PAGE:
These days, Tie and I try to mix in both big and lesser known cities into our travels. When we told others we were going to France, many thought we might be going to Nice or Paris. This time around, however, we decided to visit Colmar, which is close to the border of Switzerland, Germany, and France. If you’ve read our previous post about the Ghibli Museum, you’ll know that both of us are big fans of Studio Ghibli films. And it just so happens that Howl’s Moving Castle draws inspiration from the quaint, charming town of Colmar. Seeing the floral-dotted canals and unique criss-cross facade on the colorful buildings in person was like watching a live-action version of the animated movie. I could see exactly why they chose this location.
We stayed at a nearby guesthouse, Pierre & Vacances La Petite Venise, 5 minutes away from the city center. The room was very clean and there’s ample parking outside the building (they also have a garage). It even had a mini kitchen in there and a balcony. We arrived at night, but you can cover most of Colmar in a day.
Colmar really is picturesque at every turn. Cobblestone streets, pastel homes, little shops, and amazing restaurants. It felt very safe without a ton of pushy tourists.
If you’re also a fan of Howl’s Moving Castle, be sure to check out Maison Pfister, on which the actual castle is based!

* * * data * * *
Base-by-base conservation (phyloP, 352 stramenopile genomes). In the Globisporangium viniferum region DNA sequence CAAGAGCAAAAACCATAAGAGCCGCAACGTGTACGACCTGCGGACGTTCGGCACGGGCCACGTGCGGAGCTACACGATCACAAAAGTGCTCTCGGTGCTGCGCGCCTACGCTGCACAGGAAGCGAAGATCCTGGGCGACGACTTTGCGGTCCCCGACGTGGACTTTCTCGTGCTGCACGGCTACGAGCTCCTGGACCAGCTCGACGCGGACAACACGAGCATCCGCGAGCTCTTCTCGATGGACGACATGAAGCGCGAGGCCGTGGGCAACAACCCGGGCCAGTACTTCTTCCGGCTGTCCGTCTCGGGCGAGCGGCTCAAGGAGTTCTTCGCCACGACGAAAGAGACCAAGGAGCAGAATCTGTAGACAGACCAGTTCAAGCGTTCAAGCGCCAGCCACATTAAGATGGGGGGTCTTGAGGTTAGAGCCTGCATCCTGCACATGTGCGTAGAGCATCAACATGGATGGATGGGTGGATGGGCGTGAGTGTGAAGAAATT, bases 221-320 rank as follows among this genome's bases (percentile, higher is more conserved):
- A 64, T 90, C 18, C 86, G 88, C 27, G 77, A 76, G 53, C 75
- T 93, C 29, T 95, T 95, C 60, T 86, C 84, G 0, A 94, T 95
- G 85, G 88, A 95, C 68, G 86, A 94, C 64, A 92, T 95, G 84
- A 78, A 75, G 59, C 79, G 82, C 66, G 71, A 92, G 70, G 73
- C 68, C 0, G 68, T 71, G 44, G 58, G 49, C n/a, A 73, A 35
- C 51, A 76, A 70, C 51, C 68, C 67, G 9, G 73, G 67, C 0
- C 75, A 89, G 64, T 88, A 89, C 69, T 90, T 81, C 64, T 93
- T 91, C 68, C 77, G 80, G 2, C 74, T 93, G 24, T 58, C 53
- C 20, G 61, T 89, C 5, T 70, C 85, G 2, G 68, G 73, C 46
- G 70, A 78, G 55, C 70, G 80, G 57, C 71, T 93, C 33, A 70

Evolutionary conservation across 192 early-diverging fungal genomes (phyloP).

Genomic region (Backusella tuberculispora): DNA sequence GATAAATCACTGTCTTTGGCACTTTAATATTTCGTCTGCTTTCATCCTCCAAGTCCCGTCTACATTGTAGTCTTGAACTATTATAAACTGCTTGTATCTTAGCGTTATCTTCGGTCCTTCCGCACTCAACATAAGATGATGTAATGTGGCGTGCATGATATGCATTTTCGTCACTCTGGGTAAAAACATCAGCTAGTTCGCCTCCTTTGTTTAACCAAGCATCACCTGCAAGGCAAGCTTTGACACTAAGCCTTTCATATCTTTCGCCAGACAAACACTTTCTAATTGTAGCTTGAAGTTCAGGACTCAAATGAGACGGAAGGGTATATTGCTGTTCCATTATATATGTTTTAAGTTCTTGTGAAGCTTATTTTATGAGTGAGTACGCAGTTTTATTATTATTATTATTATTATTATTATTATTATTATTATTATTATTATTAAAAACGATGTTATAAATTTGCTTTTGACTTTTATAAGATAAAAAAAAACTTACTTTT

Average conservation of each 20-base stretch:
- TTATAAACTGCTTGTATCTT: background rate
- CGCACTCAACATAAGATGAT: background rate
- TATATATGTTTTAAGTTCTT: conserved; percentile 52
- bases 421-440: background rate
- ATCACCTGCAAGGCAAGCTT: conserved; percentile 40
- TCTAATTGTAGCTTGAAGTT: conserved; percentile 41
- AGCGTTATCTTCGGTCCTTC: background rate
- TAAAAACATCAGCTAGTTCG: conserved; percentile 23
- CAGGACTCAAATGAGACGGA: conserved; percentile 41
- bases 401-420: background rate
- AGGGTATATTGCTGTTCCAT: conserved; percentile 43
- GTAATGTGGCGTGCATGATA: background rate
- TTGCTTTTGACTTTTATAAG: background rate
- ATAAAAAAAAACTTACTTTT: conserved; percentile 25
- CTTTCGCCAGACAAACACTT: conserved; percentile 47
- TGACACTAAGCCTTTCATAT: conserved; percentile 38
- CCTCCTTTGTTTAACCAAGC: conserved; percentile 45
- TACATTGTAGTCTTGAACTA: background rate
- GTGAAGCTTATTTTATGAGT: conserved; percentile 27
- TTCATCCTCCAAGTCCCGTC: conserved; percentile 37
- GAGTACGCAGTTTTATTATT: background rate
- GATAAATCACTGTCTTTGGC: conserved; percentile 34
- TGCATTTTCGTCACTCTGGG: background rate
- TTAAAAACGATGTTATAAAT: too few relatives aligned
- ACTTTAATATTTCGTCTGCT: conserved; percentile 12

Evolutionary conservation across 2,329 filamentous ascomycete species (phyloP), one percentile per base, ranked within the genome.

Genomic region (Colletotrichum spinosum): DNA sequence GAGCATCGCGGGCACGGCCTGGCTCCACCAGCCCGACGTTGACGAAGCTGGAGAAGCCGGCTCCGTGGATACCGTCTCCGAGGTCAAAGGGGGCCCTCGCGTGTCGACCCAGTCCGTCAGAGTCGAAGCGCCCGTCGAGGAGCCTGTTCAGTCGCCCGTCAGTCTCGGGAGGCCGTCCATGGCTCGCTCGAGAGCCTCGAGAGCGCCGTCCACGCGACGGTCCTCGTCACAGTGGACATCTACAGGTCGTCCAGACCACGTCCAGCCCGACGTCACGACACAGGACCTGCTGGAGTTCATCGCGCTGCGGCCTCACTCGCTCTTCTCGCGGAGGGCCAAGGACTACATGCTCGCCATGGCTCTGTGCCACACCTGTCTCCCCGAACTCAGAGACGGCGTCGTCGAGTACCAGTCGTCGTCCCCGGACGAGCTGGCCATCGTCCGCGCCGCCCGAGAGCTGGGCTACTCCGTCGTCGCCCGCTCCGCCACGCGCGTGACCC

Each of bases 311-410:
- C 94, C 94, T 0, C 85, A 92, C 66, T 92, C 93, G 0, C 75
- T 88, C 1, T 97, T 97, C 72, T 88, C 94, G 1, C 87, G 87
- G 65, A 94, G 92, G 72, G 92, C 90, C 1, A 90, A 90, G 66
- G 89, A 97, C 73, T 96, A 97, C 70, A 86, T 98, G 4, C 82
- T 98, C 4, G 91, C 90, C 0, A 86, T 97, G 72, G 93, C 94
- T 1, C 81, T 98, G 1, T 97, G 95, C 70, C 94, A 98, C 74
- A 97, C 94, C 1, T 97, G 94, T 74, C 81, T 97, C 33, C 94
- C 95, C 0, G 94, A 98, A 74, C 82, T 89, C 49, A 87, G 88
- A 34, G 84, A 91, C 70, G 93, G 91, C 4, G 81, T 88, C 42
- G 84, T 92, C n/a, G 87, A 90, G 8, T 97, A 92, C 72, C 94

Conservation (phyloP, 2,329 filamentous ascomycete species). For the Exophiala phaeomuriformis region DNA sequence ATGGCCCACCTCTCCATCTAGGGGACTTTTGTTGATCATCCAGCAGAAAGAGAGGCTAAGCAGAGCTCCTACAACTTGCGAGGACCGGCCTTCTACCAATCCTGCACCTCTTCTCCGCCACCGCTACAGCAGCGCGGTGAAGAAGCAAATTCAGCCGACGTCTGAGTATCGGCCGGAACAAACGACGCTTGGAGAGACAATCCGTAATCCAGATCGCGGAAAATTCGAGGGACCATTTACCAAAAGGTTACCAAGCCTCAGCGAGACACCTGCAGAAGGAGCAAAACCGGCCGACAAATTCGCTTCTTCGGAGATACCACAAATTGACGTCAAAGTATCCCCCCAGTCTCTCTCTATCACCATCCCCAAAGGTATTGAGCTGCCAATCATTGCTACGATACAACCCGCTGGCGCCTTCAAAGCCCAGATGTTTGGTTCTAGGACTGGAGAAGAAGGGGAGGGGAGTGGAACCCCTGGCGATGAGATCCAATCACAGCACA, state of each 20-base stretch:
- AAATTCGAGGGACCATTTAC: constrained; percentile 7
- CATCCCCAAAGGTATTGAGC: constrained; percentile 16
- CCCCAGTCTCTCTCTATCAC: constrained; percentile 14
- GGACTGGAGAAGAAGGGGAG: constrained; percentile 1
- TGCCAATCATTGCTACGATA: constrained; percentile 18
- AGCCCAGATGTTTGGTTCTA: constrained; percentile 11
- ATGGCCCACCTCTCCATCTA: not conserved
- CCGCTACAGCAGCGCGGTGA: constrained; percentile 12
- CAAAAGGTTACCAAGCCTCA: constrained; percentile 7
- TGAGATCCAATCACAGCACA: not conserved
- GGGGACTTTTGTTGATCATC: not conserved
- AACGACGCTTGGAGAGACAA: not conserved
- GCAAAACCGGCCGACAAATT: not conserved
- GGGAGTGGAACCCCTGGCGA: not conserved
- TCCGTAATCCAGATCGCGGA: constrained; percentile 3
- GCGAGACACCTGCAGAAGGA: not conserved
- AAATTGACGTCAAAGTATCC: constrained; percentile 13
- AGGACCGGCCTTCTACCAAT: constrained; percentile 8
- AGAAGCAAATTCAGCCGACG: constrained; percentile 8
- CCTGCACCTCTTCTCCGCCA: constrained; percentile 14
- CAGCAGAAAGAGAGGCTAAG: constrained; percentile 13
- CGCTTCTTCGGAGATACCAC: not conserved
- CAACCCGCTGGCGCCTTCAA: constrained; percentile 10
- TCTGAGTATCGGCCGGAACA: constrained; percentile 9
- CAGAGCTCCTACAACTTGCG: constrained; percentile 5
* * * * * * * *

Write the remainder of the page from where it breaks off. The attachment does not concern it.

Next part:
Colmar also has its share of world-renowned artwork. We checked out the famous Isenheim Altarpiece at the Unterlinden Museum, several panels of paintings depicting the birth, death, and resurrection of Christ. The light-filled museum also has a variety of other paintings, sculptures, as well as a courtyard. Definitely worth a visit; the audio guide is included in the admission price of 13€.
During this trip to Europe, Colmar was actually the place that had the best food! Not surprising, since the French have always been known for their culinary arts, but what’s special about Colmar is that Alsatian cuisine, which has a heavy German influence, is served here. I highly recommend ordering the hearty choucroute, which is their version of sauerkraut. It’s usually served with potatoes, sausages, bacon, and smoked pork. Tie and I shared one order and it was more than enough. This region is also known for making some amazing white wine, and since alcohol is often cheaper than water in Europe, I say go for it. Here are some of our favorite eateries in Colmar.
(Note: Apologies in advance for the iPhone-quality food pictures. We decided that in order to truly savor the dining experience, we were going to put away the DSLR so instead of fidgeting with lighting and focusing, we can create the least distraction by snapping a quick pic and diving into the meal!)
Wistub de la Petite Venise
The sunset was especially beautiful over La Petite Venise, where you can take a mini canal tour or just admire the view from the bridges. I’m a sucker for any place with gorgeous canals.
Now I am in the mood to rewatch Howl’s Moving Castle ^_^